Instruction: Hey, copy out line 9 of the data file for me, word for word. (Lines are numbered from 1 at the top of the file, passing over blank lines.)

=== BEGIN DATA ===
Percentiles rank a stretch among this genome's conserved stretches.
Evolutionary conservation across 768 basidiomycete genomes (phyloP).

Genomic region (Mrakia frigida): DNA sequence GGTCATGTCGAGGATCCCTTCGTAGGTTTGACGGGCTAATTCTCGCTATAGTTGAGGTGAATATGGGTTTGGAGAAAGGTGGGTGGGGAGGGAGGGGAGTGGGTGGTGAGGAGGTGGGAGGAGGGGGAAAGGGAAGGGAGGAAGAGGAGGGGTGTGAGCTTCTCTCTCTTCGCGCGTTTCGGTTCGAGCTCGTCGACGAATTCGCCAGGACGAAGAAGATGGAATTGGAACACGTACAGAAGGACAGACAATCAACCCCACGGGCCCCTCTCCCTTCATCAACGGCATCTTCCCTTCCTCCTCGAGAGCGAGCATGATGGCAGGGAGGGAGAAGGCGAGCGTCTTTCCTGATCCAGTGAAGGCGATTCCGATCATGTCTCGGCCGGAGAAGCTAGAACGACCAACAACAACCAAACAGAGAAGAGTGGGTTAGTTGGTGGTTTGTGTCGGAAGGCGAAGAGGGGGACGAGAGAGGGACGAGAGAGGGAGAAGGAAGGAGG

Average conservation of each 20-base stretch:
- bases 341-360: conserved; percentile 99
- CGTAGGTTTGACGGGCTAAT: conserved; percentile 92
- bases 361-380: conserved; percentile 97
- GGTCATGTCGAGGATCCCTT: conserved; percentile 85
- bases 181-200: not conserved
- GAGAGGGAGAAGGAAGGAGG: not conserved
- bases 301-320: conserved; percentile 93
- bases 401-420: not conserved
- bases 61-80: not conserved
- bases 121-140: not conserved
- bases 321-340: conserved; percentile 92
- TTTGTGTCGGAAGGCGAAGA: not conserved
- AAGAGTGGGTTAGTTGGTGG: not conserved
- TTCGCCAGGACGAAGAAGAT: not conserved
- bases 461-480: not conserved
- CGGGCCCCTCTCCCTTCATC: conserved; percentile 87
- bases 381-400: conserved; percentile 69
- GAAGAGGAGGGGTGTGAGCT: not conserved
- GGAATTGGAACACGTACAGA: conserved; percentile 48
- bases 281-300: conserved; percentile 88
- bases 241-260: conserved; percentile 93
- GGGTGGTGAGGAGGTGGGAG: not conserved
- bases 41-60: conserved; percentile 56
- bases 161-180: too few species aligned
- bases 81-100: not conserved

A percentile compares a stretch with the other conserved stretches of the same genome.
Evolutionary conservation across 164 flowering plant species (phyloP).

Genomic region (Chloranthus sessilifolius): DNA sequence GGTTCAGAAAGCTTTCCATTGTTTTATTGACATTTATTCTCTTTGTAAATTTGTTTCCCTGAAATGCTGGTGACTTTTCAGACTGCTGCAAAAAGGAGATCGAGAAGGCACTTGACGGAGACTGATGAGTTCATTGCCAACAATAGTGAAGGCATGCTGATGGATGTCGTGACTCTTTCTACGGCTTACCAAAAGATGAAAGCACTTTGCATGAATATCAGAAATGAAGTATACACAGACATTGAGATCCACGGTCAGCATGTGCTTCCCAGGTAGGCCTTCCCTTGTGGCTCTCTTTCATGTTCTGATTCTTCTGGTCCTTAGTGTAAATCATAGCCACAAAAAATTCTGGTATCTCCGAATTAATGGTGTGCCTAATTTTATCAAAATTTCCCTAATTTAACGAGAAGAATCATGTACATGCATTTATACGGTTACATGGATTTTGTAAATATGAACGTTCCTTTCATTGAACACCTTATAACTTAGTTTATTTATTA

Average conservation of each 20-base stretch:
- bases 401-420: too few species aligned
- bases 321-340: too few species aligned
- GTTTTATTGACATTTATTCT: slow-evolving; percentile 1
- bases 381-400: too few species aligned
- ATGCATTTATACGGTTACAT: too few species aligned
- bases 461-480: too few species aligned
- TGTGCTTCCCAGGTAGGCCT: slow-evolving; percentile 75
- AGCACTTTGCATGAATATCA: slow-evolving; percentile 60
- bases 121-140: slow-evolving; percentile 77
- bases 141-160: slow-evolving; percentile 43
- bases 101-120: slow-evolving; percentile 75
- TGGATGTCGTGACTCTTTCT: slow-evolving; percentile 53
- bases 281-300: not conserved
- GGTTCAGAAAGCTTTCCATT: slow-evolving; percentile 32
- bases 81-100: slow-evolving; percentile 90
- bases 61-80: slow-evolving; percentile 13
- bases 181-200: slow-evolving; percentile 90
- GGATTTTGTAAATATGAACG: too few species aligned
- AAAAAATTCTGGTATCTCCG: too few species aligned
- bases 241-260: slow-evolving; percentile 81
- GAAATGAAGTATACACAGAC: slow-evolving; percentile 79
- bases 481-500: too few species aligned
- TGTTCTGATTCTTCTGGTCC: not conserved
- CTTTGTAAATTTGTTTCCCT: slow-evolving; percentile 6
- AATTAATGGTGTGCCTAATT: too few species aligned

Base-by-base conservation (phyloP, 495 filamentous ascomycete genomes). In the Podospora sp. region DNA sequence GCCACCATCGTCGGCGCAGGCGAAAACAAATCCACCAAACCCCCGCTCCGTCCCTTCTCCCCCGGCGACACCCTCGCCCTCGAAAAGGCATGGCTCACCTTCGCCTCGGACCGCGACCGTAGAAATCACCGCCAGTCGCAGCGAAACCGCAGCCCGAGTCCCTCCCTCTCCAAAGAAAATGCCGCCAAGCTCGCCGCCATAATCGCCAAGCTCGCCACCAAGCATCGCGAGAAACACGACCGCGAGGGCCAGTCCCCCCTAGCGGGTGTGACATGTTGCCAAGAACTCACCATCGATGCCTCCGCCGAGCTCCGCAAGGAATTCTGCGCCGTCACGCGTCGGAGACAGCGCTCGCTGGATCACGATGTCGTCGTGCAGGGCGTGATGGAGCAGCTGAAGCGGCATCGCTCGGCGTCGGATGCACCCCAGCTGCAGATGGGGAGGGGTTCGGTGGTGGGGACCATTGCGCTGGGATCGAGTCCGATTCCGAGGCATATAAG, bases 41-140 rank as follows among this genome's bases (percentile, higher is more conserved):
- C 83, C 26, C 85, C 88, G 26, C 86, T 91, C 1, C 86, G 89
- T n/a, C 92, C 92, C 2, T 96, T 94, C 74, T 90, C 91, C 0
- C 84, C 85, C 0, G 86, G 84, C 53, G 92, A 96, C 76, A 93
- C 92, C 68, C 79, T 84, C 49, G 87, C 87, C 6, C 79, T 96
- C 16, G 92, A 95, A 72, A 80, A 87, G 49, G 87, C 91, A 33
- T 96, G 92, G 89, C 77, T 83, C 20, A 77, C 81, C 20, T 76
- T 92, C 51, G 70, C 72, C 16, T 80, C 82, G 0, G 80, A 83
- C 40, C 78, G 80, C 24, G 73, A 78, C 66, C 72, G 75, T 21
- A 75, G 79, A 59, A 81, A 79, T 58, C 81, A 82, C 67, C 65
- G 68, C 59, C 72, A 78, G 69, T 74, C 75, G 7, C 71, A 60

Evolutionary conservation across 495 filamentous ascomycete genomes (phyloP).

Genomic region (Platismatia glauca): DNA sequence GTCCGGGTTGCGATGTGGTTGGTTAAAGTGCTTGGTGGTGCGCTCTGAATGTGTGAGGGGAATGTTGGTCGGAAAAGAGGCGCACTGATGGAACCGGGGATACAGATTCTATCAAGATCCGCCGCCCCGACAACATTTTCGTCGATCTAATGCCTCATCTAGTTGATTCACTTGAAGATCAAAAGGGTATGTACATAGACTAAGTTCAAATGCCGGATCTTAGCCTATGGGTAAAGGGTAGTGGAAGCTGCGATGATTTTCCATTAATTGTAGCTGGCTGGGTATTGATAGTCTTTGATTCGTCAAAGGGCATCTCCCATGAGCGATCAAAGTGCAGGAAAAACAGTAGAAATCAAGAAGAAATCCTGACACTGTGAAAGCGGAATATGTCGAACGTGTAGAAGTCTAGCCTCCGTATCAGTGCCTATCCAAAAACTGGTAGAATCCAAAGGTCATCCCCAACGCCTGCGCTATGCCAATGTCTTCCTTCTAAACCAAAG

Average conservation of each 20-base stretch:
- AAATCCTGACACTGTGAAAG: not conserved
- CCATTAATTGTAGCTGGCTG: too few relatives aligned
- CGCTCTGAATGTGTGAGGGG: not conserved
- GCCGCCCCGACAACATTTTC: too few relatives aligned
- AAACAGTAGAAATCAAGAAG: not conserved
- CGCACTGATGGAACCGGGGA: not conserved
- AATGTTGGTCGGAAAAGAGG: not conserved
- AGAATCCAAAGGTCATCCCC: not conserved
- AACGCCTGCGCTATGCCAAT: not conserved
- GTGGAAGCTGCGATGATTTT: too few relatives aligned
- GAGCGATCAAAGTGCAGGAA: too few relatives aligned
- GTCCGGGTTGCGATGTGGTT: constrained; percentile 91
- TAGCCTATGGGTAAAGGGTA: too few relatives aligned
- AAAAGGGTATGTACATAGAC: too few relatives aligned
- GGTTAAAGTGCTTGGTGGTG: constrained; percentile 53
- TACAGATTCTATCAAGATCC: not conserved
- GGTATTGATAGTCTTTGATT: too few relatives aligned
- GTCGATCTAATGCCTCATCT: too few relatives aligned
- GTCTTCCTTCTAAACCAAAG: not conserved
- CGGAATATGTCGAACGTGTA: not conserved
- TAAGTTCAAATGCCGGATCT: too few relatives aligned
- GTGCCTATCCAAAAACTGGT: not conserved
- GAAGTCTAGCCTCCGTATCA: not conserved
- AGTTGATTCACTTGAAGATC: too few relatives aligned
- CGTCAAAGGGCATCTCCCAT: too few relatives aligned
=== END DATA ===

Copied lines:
- bases 181-200: not conserved